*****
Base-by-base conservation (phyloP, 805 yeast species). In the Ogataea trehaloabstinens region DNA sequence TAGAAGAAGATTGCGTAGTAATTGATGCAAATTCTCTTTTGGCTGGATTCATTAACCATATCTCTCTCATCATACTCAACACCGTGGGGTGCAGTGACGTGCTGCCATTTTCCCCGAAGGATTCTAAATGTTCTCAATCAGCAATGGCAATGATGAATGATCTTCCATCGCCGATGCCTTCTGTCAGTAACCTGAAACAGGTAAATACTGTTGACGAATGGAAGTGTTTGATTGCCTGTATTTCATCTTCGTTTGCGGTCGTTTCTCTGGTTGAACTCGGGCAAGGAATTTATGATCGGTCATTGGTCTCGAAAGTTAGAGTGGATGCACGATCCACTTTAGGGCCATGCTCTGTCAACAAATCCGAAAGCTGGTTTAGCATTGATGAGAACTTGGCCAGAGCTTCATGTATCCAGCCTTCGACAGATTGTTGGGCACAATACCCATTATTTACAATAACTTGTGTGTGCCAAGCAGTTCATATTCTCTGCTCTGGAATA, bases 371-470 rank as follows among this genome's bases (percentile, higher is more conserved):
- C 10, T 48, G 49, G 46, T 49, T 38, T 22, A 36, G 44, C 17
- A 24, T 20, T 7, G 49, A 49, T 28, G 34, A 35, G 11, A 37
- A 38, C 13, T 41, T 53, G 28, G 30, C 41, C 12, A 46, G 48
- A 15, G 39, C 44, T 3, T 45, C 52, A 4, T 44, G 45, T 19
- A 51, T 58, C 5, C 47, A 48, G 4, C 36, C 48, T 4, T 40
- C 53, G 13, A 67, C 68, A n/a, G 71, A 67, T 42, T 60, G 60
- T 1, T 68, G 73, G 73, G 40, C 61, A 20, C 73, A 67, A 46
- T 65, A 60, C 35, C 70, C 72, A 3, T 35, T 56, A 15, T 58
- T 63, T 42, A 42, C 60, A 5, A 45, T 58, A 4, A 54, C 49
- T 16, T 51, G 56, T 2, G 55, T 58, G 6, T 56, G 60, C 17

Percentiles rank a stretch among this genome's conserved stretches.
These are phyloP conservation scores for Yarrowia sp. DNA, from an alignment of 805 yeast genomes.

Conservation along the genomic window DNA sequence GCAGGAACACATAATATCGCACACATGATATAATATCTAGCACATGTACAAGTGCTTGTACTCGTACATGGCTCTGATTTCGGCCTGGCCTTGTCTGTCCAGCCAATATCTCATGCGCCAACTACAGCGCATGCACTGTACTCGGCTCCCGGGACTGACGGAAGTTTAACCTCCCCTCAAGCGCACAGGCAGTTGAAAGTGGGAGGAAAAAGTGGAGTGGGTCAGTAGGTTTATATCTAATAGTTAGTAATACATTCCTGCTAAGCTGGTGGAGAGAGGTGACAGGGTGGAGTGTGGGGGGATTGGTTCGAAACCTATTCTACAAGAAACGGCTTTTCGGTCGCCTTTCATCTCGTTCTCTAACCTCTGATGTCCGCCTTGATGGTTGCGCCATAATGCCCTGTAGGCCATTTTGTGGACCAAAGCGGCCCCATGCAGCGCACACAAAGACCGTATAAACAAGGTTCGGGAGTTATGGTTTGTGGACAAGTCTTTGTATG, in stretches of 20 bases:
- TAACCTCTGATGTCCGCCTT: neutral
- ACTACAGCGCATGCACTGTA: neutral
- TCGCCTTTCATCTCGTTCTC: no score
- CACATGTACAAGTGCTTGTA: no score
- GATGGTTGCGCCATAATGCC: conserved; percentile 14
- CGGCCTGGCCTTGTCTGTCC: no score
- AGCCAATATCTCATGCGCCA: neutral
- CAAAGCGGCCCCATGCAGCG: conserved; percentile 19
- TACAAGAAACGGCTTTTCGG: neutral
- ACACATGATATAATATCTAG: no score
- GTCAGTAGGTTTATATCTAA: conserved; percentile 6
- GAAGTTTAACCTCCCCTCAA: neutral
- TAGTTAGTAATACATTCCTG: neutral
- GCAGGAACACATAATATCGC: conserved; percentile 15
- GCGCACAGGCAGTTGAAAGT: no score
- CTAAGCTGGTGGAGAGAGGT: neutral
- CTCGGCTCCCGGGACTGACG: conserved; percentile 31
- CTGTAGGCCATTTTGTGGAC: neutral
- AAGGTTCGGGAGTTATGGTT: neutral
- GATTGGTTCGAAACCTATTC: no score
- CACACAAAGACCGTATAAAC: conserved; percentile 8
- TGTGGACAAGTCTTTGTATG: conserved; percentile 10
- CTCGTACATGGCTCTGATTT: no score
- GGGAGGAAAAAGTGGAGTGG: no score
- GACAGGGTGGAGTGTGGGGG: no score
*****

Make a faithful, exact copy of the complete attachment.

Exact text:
Base-by-base conservation (phyloP, 805 yeast species). In the Ogataea trehaloabstinens region DNA sequence TAGAAGAAGATTGCGTAGTAATTGATGCAAATTCTCTTTTGGCTGGATTCATTAACCATATCTCTCTCATCATACTCAACACCGTGGGGTGCAGTGACGTGCTGCCATTTTCCCCGAAGGATTCTAAATGTTCTCAATCAGCAATGGCAATGATGAATGATCTTCCATCGCCGATGCCTTCTGTCAGTAACCTGAAACAGGTAAATACTGTTGACGAATGGAAGTGTTTGATTGCCTGTATTTCATCTTCGTTTGCGGTCGTTTCTCTGGTTGAACTCGGGCAAGGAATTTATGATCGGTCATTGGTCTCGAAAGTTAGAGTGGATGCACGATCCACTTTAGGGCCATGCTCTGTCAACAAATCCGAAAGCTGGTTTAGCATTGATGAGAACTTGGCCAGAGCTTCATGTATCCAGCCTTCGACAGATTGTTGGGCACAATACCCATTATTTACAATAACTTGTGTGTGCCAAGCAGTTCATATTCTCTGCTCTGGAATA, bases 371-470 rank as follows among this genome's bases (percentile, higher is more conserved):
- C 10, T 48, G 49, G 46, T 49, T 38, T 22, A 36, G 44, C 17
- A 24, T 20, T 7, G 49, A 49, T 28, G 34, A 35, G 11, A 37
- A 38, C 13, T 41, T 53, G 28, G 30, C 41, C 12, A 46, G 48
- A 15, G 39, C 44, T 3, T 45, C 52, A 4, T 44, G 45, T 19
- A 51, T 58, C 5, C 47, A 48, G 4, C 36, C 48, T 4, T 40
- C 53, G 13, A 67, C 68, A n/a, G 71, A 67, T 42, T 60, G 60
- T 1, T 68, G 73, G 73, G 40, C 61, A 20, C 73, A 67, A 46
- T 65, A 60, C 35, C 70, C 72, A 3, T 35, T 56, A 15, T 58
- T 63, T 42, A 42, C 60, A 5, A 45, T 58, A 4, A 54, C 49
- T 16, T 51, G 56, T 2, G 55, T 58, G 6, T 56, G 60, C 17

Percentiles rank a stretch among this genome's conserved stretches.
These are phyloP conservation scores for Yarrowia sp. DNA, from an alignment of 805 yeast genomes.

Conservation along the genomic window DNA sequence GCAGGAACACATAATATCGCACACATGATATAATATCTAGCACATGTACAAGTGCTTGTACTCGTACATGGCTCTGATTTCGGCCTGGCCTTGTCTGTCCAGCCAATATCTCATGCGCCAACTACAGCGCATGCACTGTACTCGGCTCCCGGGACTGACGGAAGTTTAACCTCCCCTCAAGCGCACAGGCAGTTGAAAGTGGGAGGAAAAAGTGGAGTGGGTCAGTAGGTTTATATCTAATAGTTAGTAATACATTCCTGCTAAGCTGGTGGAGAGAGGTGACAGGGTGGAGTGTGGGGGGATTGGTTCGAAACCTATTCTACAAGAAACGGCTTTTCGGTCGCCTTTCATCTCGTTCTCTAACCTCTGATGTCCGCCTTGATGGTTGCGCCATAATGCCCTGTAGGCCATTTTGTGGACCAAAGCGGCCCCATGCAGCGCACACAAAGACCGTATAAACAAGGTTCGGGAGTTATGGTTTGTGGACAAGTCTTTGTATG, in stretches of 20 bases:
- TAACCTCTGATGTCCGCCTT: neutral
- ACTACAGCGCATGCACTGTA: neutral
- TCGCCTTTCATCTCGTTCTC: no score
- CACATGTACAAGTGCTTGTA: no score
- GATGGTTGCGCCATAATGCC: conserved; percentile 14
- CGGCCTGGCCTTGTCTGTCC: no score
- AGCCAATATCTCATGCGCCA: neutral
- CAAAGCGGCCCCATGCAGCG: conserved; percentile 19
- TACAAGAAACGGCTTTTCGG: neutral
- ACACATGATATAATATCTAG: no score
- GTCAGTAGGTTTATATCTAA: conserved; percentile 6
- GAAGTTTAACCTCCCCTCAA: neutral
- TAGTTAGTAATACATTCCTG: neutral
- GCAGGAACACATAATATCGC: conserved; percentile 15
- GCGCACAGGCAGTTGAAAGT: no score
- CTAAGCTGGTGGAGAGAGGT: neutral
- CTCGGCTCCCGGGACTGACG: conserved; percentile 31
- CTGTAGGCCATTTTGTGGAC: neutral
- AAGGTTCGGGAGTTATGGTT: neutral
- GATTGGTTCGAAACCTATTC: no score
- CACACAAAGACCGTATAAAC: conserved; percentile 8
- TGTGGACAAGTCTTTGTATG: conserved; percentile 10
- CTCGTACATGGCTCTGATTT: no score
- GGGAGGAAAAAGTGGAGTGG: no score
- GACAGGGTGGAGTGTGGGGG: no score